Intermediate+ Word of the Day: wriggle

wriggle (verb) /ˈrɪgəl/ LISTEN

To wriggle means ‘to twist from one side to the other’ or ‘to move along with twisting movements,’ like worms or snakes do, or ‘to make something move with such movements.’ Figuratively, it means ‘to contrive a way out of a difficulty.’ As a noun, a wriggle is a twisting movement.

Example sentences

  • The bored child wriggled in her seat.
  • The snake wriggled across the path.
  • Paul wriggled through the narrow gap.
  • The dancer wriggled her hips.
  • Tom was annoyed that his little brother had managed to wriggle out of trouble again.
  • The cat freed itself from its owner's grasp with a wriggle.

In pop culture

Listen to Kylie Minogue singing “Word Is Out,” and read the lyrics here:

Listen out for the lyric “You can’t wriggle out of this.”

Did you know?

Of course, the verb twist also means to move with a twisting motion, but a twist is a single movement, whereas, when you wriggle, the twisting motion is repeated.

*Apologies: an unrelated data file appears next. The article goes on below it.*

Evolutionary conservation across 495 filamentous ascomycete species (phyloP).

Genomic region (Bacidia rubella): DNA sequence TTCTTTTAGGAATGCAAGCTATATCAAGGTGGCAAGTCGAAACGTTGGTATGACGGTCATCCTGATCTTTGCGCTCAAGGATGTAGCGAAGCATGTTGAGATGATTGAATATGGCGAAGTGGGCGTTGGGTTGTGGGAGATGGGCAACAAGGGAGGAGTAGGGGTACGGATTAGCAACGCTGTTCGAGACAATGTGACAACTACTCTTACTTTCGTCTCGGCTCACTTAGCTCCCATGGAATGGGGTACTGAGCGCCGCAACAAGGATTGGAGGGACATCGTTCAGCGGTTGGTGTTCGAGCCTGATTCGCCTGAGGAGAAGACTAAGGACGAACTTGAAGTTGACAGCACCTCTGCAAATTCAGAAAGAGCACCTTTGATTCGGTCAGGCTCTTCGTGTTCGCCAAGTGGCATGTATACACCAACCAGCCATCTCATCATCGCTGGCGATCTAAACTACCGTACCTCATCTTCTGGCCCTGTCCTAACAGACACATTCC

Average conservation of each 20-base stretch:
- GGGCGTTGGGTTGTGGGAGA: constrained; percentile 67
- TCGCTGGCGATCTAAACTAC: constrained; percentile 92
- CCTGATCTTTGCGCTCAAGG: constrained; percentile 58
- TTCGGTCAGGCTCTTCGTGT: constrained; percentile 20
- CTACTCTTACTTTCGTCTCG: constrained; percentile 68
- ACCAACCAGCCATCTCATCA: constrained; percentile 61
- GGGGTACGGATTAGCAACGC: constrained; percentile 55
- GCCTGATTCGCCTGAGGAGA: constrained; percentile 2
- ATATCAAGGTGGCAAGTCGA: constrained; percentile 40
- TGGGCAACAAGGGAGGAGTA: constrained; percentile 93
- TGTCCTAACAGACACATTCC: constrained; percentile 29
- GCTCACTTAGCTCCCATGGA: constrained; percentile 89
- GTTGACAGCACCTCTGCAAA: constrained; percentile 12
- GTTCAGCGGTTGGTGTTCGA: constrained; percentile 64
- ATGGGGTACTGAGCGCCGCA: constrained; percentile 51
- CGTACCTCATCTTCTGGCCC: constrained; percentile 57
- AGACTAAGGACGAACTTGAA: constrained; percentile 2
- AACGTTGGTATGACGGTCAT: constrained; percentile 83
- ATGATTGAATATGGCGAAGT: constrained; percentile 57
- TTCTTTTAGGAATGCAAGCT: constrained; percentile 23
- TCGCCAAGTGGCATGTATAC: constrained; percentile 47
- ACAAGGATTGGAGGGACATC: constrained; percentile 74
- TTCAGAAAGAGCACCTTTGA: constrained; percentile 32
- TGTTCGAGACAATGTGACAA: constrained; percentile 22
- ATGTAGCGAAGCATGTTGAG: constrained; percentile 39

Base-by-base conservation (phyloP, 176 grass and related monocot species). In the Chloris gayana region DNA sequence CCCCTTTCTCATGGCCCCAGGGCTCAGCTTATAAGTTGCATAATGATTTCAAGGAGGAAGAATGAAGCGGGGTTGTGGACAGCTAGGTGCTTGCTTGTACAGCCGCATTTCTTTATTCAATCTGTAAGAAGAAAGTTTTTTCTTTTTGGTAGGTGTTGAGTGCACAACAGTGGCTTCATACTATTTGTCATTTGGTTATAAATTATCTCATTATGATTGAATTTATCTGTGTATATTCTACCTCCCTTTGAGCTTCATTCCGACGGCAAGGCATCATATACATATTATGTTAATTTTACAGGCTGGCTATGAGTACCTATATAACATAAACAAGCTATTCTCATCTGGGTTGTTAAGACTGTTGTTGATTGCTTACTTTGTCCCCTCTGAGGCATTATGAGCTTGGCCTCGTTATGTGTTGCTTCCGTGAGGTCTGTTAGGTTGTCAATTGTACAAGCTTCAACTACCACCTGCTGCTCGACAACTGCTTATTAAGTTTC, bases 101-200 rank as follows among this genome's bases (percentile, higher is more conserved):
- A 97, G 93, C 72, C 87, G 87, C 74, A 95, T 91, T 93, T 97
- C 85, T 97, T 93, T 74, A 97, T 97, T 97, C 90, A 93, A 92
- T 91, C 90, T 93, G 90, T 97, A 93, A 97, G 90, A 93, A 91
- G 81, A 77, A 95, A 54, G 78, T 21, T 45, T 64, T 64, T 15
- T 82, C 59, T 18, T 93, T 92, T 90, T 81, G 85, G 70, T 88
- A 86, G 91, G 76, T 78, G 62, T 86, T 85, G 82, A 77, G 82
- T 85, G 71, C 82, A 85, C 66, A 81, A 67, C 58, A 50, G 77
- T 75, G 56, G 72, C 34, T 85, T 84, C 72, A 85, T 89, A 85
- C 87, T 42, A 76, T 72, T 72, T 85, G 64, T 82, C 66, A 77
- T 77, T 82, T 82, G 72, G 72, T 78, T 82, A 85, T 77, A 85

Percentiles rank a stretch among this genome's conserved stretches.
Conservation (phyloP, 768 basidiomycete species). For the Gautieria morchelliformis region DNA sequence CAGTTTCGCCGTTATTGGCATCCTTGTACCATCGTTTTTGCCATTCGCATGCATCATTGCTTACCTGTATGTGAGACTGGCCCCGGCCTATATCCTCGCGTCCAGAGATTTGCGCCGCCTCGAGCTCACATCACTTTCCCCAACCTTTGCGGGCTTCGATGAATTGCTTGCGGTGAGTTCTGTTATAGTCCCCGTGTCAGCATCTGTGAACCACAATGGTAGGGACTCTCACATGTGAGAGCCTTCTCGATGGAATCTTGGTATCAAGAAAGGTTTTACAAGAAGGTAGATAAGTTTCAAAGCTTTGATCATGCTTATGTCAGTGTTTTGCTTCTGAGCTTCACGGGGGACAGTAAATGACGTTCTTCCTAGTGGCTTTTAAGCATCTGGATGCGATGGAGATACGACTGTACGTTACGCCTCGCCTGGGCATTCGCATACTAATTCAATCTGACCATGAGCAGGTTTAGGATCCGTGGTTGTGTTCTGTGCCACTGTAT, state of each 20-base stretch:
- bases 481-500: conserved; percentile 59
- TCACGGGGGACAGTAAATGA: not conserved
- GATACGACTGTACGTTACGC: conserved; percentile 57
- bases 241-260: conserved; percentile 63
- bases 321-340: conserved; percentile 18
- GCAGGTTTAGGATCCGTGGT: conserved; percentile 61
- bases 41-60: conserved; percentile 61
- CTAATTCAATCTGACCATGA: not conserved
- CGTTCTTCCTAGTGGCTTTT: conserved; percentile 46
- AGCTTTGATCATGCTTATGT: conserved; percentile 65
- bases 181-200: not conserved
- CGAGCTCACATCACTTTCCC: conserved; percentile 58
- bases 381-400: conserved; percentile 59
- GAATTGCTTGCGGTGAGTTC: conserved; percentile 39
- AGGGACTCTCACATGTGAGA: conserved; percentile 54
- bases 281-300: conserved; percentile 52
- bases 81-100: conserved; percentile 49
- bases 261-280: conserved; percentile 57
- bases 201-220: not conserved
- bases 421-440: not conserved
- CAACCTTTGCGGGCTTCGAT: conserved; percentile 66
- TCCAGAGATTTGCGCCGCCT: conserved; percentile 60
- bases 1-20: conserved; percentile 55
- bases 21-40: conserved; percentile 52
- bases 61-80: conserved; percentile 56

Other forms

wriggler (noun), wriggly (adjective), wriggling (adjective)


Wriggle dates back to the late 15th century. The late Middle English verb wrigglen was borrowed from the Middle Low German wriggelen or wrigglen, a frequentative form of wriggen, which meant ‘to twist or turn.’ It can be traced back to the Proto-Germanic root wrig-, from wreik– (to turn), and the Proto-Indo-European root wer– (to turn or bend). It is related to the Dutch wriggelen (wriggle) and the Old English wrigian (to turn, incline or go forward), as well as many modern English words, including adverse, controversy, convert, diverse, inward, pervert, prose, universe, verge, verse, versus, warp, worm, worry, worth, wrap, wrench, wrinkle, wrist and wry.

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